Infusion of Ex Vivo Expanded Cord Blood Progenitor Cells Reduces the Risk of Bacteremia after Myeloablative Cord Blood Transplant

Corinne Summers, Filippo Milano, Ted A. Gooley, Ann Dahlberg and Colleen Delaney


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Background: Delayed hematopoietic recovery after myeloablative cord blood transplantation (CBT) is associated with higher infection-related morbidity and mortality when compared to recipients of conventional donor grafts. In particular, prolonged neutropenia, related to low cell doses provided by the cord blood (CB) graft, results in higher rates of infection in the first 100 days post-transplant. To overcome this issue, our group has explored ex vivo expansion of CB-derived CD34+ cells in the presence of Notch ligand. We have previously demonstrated that infusion of this expanded progenitor cell product leads to a significant reduction in the time to neutrophil engraftment in the myeloablative CBT setting [Delaney C, et al, Nat Med 2010]. We now hypothesize that faster neutrophil engraftment is associated with lower risk of bloodstream infections in the first 100 days post-transplant in patients receiving ex-vivo expanded progenitors (EXP) compared to patients receiving conventional CBT (CON).

Methods: Between April 2006 and June 2014, a total of 93 consecutive patients were enrolled on multicenter studies coordinated by our Institution. Of these 93, 55 (59%) received single (n=9) or double (n=46) unmanipulated CB graft, while 38 (41%) patients received 1 or 2 unmanipulated CB units plus infusion of either a fresh partially HLA-matched (n=23) or a cryopreserved non-HLA matched (n=15) ex-vivo expanded CB unit. All patients received the same conditioning regimen of Fludarabine (75mg/m2), Cytoxan (120mg/kg) and TBI (13.2 Gy) over 8 days. GVHD prophylaxis consisted of cyclosporine and mycophenolate mofetil. Cox regression model was used to assess the risk of bacterial infection where "failure" was defined as the first occurrence of bloodstream infection within 100 days following CBT.

Results: The median patient age was 22 years (range 0.6-45) and 26 (range 3-45) for CON and EXP group respectively (p=0.51); gender, race and CMV serostatus were not different between the 2 groups. Disease distribution was similar in the two groups, with most patients undergoing CBT for AML (n=47), ALL (n=28) and MDS (n=10). Median pre-thaw TNC/kg x107 was 4.97 (range 3.4-16.6) and 11.2 (range 2.7-30.4) for the CON and EXP groups respectively, and pre-thaw CD34 cells/kg x106 was 0.19 for the CON (range 0.04-0.98) and 6.3 for the EXP group (range 0.12-49.7). As expected, time to engraftment was significantly faster for patients receiving the EXP units at 17 days (range 6-41) vs. 25 days in the CON group (range 14-45, p<0.01). Only 1 case of graft failure was observed in the EXP group. The median time to first positive bloodstream infection in the EXP cohort was 36 days (range 3-98) vs. 8 days (range 1-88) in the CON group. The cumulative incidence of bacteremia was significantly lower in the EXP group (n=14) compared to the CON group (n=36) at 37% vs. 65% respectively (p=0.005, Figure 1). The hazard ratio (HR) of bacteremia episodes was significantly lower among patients receiving the expanded cells (HR 0.43; 95% CI 0.23-0.79; p=0.007). Among first documented bacteremic episodes, 5 of 50 (10%) were gram-negative rod bacteremias, all of which were in the CON group.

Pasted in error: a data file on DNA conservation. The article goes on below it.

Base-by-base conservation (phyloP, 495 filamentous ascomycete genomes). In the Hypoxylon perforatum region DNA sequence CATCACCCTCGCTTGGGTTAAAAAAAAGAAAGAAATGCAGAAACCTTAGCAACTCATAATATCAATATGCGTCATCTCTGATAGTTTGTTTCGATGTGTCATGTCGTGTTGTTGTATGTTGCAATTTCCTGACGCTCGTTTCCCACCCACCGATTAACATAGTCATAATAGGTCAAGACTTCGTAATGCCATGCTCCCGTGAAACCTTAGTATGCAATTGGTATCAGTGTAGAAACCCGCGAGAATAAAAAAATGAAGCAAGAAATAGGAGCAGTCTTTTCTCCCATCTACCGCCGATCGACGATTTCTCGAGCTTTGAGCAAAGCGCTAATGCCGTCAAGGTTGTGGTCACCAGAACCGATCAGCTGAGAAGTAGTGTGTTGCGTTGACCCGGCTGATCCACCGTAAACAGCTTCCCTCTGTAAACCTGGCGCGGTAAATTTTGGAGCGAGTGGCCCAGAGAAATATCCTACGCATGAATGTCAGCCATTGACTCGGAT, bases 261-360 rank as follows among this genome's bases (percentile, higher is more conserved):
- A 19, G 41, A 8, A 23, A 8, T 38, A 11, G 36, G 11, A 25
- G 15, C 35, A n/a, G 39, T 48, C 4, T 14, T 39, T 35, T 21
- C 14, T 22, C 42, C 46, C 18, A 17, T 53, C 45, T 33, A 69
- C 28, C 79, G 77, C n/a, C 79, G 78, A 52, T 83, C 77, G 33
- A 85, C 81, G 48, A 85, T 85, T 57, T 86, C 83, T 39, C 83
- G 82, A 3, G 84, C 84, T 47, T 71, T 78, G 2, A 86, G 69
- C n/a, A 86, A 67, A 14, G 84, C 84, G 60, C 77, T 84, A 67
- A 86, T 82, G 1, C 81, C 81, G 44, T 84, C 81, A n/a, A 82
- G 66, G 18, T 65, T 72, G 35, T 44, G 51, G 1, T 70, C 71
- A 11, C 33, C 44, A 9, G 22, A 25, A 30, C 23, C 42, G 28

Conclusions: Infections remain a significant risk for morbidity and mortality after myeloablative CBT and are the leading cause of early treatment related mortality. Our data suggest that there was a significant reduction in risk of bacteremia in the first 100 days post myeloablative CBT and a longer time to first infection when patients received ex vivo expanded progenitor cells, either as a partially matched fresh infusion or as an off-the-shelf, non-HLA matched expanded product. Infusion of the expanded cells resulted in reduced time to myeloid engraftment and offered a protective effect against episodes of bacteremia, but the exact mechanisms are presently unknown. It is possible that the expanded cells may home to regions of mucosal injury post TBI and mitigate breakdown thus reducing bacterial translocation. Further research to further define the expanded cells' mechanism of action with regards to infection reduction is currently underway in animal models.

Disclosures No relevant conflicts of interest to declare.

  • * Asterisk with author names denotes non-ASH members.

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